Throughout Scripture, God is always seen as being in charge of the sea and whatever beasts may come from it. In God’s response to Job (Job 41), God questions him, and in the end it’s clear that only God is in control of nature and the beasts (e.g. Leviathan) that lurk beneath the waters. 

The image of the waters take on a more realized meaning once Jesus comes on the scene. In a few accounts, the disciples find themselves on the lake and they get caught up in a storm. In one case, Jesus speaks “be still” and nature listens (Matthew 8). In another case, Jesus walks right on top of the water (Matthew 14). These stories are more that just impressive miracles. They are meant to link Jesus to God, to show us that Jesus and the Father are one.

Finally, we return to the end of Scripture, where the outcome of the beast from the sea in Revelation is no surprise to those who have read through the Bible and seen the power of God over evil. God destroys the beast and the dragon and brings about the new creation. As John describes the vision he sees of the new heaven and the new Earth, he makes a point to say, “There was no longer any sea” (Revelation 21:1).

We figure out very quickly in Scripture that God is Lord and we are not. We live in His created world - a world in which we have free will to choose to follow God or not. And because we have consistently chosen not to, we find ourselves surrounded by chaos. Some of it we can explain, but a lot of it we can’t. We don’t know why some things happen, and there’s no easy way around it.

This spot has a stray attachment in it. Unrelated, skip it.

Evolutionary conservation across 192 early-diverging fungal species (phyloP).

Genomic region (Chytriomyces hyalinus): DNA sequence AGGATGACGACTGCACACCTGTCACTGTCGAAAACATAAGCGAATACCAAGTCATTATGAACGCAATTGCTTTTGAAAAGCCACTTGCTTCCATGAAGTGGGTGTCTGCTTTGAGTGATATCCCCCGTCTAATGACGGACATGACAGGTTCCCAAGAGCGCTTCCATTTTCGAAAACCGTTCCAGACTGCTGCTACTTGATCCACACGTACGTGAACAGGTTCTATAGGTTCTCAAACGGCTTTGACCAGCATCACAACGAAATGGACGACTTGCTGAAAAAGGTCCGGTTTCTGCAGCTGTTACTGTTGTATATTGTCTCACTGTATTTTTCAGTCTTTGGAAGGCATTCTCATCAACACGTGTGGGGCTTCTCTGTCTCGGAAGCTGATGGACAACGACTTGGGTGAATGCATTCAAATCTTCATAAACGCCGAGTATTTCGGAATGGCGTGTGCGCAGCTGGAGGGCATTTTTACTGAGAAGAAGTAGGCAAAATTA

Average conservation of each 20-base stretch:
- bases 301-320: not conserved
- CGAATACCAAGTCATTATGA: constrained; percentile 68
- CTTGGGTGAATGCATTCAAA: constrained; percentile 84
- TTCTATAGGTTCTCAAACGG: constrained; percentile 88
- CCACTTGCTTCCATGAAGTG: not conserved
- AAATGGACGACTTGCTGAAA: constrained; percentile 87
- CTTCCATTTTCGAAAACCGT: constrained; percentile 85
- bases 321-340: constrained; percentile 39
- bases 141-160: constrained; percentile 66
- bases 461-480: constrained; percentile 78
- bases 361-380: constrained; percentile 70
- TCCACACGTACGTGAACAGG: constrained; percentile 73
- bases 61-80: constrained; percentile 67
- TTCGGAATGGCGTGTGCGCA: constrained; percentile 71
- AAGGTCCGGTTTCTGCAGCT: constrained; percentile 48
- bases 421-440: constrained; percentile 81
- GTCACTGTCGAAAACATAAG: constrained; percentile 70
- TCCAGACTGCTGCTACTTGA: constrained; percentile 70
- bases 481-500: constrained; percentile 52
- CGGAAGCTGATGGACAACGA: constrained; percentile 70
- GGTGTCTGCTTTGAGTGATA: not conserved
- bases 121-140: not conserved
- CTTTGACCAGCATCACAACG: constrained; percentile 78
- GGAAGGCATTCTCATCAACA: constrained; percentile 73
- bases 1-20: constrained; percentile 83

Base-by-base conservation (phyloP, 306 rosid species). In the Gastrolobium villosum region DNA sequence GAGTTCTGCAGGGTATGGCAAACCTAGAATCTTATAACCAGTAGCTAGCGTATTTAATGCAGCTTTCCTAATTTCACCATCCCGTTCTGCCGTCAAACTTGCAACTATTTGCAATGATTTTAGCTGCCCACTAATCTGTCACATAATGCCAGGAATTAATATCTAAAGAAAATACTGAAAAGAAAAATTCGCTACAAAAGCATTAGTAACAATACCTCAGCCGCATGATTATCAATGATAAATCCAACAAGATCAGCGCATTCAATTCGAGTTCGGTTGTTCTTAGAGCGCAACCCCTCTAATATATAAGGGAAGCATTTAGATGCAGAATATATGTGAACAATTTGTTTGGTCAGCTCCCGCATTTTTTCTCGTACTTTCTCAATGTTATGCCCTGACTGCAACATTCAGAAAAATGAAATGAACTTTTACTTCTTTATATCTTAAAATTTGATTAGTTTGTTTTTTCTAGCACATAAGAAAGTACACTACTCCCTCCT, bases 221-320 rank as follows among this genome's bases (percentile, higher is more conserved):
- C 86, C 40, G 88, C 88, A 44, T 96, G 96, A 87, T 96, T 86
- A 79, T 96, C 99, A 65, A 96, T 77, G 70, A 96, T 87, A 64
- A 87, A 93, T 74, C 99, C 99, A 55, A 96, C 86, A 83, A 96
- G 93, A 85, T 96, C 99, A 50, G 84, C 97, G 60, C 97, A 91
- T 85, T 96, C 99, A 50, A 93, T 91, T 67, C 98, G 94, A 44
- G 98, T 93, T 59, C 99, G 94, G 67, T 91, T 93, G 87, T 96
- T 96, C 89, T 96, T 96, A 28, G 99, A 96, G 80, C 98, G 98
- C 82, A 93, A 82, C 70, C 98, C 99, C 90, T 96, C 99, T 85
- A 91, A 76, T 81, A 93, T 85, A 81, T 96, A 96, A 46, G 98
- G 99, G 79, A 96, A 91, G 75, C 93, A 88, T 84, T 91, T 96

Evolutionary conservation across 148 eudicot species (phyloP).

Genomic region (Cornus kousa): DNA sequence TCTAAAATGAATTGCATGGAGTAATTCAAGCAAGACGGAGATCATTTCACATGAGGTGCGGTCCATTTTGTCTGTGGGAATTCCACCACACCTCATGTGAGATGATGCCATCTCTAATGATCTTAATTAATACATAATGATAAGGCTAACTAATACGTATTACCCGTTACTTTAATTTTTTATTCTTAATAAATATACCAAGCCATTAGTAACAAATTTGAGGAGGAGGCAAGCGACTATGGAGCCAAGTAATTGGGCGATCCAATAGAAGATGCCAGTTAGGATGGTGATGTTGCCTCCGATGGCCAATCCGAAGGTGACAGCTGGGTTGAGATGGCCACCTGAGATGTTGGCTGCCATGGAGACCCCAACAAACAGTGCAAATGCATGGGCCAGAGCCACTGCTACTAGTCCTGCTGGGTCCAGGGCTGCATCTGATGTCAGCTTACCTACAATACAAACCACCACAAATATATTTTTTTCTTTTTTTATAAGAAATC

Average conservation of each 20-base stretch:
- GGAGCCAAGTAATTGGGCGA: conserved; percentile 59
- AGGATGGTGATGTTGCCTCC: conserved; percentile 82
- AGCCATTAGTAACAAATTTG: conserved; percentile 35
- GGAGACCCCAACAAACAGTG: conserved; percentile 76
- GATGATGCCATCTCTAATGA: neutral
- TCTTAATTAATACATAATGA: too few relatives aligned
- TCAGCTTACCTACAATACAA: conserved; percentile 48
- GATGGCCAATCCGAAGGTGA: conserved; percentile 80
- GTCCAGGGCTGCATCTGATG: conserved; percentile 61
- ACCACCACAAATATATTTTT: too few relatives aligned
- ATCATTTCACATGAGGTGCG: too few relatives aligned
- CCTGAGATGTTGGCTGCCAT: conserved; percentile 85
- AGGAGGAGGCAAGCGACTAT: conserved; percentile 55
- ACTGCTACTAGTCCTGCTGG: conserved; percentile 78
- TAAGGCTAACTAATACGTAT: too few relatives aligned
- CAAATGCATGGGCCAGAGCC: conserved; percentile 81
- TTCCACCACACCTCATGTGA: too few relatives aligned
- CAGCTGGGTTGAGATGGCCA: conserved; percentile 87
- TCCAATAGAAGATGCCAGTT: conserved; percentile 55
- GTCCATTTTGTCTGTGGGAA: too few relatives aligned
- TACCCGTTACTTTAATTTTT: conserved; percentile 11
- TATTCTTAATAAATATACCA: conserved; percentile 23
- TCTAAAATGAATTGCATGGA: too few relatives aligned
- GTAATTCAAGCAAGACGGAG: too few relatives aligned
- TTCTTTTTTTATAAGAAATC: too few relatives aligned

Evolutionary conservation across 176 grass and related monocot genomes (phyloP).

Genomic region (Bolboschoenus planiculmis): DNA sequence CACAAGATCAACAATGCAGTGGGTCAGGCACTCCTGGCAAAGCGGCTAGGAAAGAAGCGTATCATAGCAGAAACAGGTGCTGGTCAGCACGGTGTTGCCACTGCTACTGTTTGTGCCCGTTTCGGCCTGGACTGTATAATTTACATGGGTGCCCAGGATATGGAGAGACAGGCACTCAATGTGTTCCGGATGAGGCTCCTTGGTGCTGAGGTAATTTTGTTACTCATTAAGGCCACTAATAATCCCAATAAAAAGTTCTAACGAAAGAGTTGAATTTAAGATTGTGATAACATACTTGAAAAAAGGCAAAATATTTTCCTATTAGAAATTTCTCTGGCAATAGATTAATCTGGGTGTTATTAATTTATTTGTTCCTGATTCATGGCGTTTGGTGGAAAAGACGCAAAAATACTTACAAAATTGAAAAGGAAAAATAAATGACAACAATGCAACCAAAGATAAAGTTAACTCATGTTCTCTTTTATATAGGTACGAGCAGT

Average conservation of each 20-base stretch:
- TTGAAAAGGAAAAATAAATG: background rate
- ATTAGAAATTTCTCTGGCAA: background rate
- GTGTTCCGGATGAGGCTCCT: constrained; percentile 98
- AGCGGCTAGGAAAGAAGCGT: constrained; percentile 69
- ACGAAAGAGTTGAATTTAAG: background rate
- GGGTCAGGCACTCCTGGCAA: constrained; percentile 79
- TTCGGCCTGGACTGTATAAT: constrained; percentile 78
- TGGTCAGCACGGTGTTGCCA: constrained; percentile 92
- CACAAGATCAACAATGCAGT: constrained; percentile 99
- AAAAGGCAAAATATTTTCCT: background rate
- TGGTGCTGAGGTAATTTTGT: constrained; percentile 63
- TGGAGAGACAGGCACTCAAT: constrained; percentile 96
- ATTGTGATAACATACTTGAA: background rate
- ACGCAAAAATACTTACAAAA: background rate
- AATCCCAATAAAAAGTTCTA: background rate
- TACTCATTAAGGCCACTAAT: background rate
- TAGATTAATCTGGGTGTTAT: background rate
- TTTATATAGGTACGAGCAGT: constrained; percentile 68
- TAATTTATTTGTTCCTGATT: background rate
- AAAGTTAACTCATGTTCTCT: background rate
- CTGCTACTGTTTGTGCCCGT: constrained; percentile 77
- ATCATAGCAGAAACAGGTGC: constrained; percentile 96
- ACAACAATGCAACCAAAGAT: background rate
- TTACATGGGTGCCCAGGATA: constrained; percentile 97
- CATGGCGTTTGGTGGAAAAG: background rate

The God of the Bible never suggests to us that chaos and evil don’t exist. Instead, we hear a constant stream of messages that remind us that God walks with us in the valleys of the shadow of death (Psalm 23). Even when the mountains fall into the heart of the sea around us, God remains our refuge and strength (Psalm 46). 

Our task isn’t to do away with evil and chaos. We aren’t in control. Until Jesus comes back to make all things new, we will never experience perfection. We will walk through the waters of chaos in our lifetime. And as we do, God reminds us that He is with us, that He is still in control, and that in the end, He will make all things right. It’s a trust we need to learn, not through our understanding, but through our experience with God. God invites us to lean on Him, to give our lives to Him, and to trust in the one who stands atop chaos.

My hope is that this knowledge allows us to read these stories and passages like Isaiah 43:1-2 in a new light.

But now, this is what the Lord says—
    he who created you, Jacob,
    he who formed you, Israel:
“Do not fear, for I have redeemed you;
    I have summoned you by name; you are mine.
When you pass through the waters,
    I will be with you;
and when you pass through the rivers,
    they will not sweep over you.
When you walk through the fire,
    you will not be burned;
    the flames will not set you ablaze.